May 29, 2016
It was quite a coup when Bingham standout Yoeli Childs signed his letter of intent to play basketball at BYU: An African-American, non-LDS Utah prep athlete is a rare combination in Provo.
“I think Yoeli will grow into one of the really special players who have played here,” BYU coach Dave Rose said. “But I can’t really tell you how that’s going to be right now.”
That’s because Childs’ skill set is so unique to BYU. The 6-foot-8 power forward has strong post moves with the ability to explode to the basket and dunk with ease. But he also has developed his shooting range and runs the floor well. As a senior at Bingham, Childs tallied 17.8 points and 10.3 rebounds per game while making a team-best 41 3-pointers.
“In high school, for the most part he was a back-to-the-basket low post guy,” Rose said. “For his AAU teams he played more facing the basket, so I think he has both of those parts of his game. He really became much more of a perimeter player on his high team on that run to the state championship. He hit a lot of 3-pointers this year and a shot good percentage. We’ll see how it really develops.”
BYU has always been able to recruit guards who can shoot and has also had several post players – Trent Plaisted and Brandon Davies come to mind – who commanded attention inside. Childs is more along the lines of former Cougars Keena Young or Mekeli Wesley: Post players who can extend the defense or take a defender into the paint.
Where Childs plays in the BYU system depends on what he can do on the defensive end.
“The real challenge right now for Yoeli is let’s see what he can guard,” Rose said. “He’s probably guarded centers for most of his basketball career because he was one of the biggest guys on his team.”
Childs has been taking part in BYU’s summer Fan Fests around the country, but Rose said his star recruit wouldn’t go unless he was assured he could still get in his workouts. Rose said staffers have arranged to take Childs to the closest LDS stake center on these trips so he can continue to work on his game.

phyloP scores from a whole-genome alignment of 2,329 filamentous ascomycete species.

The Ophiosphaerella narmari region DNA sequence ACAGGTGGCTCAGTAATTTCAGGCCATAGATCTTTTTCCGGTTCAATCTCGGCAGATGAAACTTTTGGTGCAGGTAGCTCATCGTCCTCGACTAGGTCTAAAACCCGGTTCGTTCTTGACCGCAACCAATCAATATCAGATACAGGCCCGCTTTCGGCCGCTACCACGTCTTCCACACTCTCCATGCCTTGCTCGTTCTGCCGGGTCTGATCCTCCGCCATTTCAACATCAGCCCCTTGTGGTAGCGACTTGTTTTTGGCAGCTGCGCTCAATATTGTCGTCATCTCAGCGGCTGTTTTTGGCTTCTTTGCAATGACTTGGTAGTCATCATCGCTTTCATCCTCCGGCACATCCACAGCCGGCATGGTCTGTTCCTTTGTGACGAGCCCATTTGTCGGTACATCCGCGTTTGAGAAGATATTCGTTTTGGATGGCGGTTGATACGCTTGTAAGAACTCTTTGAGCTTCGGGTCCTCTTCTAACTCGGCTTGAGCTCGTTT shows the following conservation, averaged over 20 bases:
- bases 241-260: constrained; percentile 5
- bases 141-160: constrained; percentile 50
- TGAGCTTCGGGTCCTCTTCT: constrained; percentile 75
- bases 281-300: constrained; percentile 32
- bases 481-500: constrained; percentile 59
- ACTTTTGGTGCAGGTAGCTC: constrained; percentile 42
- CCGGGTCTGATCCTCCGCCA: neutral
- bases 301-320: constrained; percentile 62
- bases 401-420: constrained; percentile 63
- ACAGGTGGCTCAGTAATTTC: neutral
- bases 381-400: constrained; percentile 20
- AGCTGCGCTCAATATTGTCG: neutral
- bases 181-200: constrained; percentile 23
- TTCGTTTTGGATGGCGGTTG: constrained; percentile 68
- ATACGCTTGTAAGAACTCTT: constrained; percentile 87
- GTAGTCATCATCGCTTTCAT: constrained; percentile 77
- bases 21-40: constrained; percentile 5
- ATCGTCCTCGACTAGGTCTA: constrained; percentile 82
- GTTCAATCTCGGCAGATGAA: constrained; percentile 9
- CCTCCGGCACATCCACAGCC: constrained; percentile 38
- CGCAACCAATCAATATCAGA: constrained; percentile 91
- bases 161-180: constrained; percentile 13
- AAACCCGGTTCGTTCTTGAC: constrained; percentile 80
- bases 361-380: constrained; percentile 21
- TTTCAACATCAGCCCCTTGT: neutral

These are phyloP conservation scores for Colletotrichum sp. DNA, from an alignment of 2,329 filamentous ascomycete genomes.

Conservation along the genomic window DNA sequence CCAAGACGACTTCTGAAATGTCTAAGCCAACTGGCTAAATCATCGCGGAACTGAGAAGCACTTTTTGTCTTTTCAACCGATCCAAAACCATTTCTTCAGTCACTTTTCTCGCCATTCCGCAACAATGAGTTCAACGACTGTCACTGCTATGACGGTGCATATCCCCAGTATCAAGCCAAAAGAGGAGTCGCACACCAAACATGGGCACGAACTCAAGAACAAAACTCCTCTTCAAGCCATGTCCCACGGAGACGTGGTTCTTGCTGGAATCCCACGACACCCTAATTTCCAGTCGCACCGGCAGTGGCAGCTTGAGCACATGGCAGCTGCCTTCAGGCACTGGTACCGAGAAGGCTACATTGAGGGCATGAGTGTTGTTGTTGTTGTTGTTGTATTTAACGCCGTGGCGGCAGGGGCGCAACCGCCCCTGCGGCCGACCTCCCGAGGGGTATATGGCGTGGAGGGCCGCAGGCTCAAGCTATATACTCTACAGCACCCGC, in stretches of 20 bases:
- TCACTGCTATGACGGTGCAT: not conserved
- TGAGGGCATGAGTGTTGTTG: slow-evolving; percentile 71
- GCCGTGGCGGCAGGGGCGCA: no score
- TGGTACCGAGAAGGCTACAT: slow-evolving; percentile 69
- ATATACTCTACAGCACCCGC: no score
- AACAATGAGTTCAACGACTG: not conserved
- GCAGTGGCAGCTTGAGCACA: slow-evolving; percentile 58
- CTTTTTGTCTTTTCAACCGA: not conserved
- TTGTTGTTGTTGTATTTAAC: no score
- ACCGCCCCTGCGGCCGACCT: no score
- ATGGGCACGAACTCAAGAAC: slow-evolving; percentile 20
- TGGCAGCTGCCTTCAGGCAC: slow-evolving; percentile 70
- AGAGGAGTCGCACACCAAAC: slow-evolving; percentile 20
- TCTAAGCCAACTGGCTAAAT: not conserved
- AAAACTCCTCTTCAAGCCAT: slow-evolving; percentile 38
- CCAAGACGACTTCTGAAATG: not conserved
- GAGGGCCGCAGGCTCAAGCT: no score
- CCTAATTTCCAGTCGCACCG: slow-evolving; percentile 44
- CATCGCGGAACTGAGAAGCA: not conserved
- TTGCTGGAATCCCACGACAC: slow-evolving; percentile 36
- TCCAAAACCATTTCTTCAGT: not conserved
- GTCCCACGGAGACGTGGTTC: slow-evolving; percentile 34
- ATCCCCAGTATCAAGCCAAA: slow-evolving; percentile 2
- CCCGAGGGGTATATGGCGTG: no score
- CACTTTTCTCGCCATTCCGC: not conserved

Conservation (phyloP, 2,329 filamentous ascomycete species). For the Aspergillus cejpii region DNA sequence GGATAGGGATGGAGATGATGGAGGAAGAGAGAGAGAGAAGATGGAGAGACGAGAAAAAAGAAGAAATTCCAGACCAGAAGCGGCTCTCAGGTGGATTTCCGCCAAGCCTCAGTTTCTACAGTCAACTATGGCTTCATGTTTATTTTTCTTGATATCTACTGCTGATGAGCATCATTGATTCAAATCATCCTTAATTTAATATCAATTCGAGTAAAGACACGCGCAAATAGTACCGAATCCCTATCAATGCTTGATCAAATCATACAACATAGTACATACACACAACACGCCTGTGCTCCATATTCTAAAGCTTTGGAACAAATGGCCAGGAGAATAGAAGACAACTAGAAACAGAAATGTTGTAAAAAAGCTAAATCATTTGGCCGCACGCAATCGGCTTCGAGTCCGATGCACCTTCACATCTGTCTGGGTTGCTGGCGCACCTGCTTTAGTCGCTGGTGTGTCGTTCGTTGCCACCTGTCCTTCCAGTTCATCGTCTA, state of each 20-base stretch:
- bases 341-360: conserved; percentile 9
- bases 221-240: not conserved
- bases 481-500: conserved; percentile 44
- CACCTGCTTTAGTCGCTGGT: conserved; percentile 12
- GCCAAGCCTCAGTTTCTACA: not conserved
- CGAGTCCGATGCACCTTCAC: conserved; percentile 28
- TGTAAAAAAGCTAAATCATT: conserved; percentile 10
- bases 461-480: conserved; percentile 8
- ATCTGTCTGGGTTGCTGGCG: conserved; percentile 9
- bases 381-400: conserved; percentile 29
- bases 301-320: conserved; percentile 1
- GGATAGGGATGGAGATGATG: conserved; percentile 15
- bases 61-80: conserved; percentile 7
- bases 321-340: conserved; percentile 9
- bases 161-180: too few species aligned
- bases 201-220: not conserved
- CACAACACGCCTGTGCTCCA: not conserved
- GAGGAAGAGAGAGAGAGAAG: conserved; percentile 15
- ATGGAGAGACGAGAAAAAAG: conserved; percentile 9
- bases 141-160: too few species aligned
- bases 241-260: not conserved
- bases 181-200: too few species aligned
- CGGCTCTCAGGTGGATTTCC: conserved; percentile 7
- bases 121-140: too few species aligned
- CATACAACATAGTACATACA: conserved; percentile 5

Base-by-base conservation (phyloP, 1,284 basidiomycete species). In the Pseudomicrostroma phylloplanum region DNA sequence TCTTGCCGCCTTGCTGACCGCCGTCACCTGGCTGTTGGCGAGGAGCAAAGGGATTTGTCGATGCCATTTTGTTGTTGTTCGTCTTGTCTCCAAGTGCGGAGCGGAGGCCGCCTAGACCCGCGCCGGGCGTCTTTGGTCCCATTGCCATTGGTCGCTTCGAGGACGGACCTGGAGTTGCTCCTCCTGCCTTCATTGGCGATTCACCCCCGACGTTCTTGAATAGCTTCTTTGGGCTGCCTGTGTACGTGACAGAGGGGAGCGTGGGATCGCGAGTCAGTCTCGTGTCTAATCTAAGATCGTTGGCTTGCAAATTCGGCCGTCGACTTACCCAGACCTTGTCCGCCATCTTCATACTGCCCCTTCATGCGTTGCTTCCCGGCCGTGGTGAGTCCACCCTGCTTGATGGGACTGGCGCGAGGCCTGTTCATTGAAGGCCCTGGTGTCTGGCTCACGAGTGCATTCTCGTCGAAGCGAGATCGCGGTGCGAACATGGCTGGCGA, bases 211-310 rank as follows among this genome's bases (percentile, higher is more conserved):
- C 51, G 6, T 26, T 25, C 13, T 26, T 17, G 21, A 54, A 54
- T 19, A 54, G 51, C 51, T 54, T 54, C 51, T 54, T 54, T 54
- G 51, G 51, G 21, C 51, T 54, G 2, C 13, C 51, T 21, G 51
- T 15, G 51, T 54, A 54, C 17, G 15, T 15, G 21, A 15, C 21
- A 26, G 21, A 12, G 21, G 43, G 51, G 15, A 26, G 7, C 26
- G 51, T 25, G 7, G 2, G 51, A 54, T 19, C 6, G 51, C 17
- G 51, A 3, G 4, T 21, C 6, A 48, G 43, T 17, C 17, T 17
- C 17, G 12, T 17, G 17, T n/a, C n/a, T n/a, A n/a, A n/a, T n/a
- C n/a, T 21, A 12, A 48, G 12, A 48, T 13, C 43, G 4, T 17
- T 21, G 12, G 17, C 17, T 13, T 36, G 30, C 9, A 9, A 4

“I love his potential and I love his demeanor,” Rose said. “He’s got a tremendous work ethic right now. I saw his high school coach recently at an event, and he said, ‘You can set your watch by Yoeli because he’s been in the gym at 6 o’clock every morning since the season has been over.’ ”
Childs chose BYU, Rose said, because he wanted to be part of something special with the likes of Nick Emery, T.J. Haws, Eric Mika, Peyton Dastrup, Kyle Davis and Elijah Bryant, among others.
“Yoeli is one of the unique guys,” Rose said. “When we really started to talk about why he would want to come here, he loved the fact that it was close so his mom and brother could have a chance to watch him play. But he also wanted to play with these other guys.
“Most guys are asking, ‘Who are the guys that are coming?’ and, ‘Whoa, I don’t know if I want to compete with those guys.’ But Yoeli’s whole thing was, ‘I want to come and I want to play with those guys. Let’s do something together as a group.’ That excites me. That’s a team attitude and a winning approach to doing this.”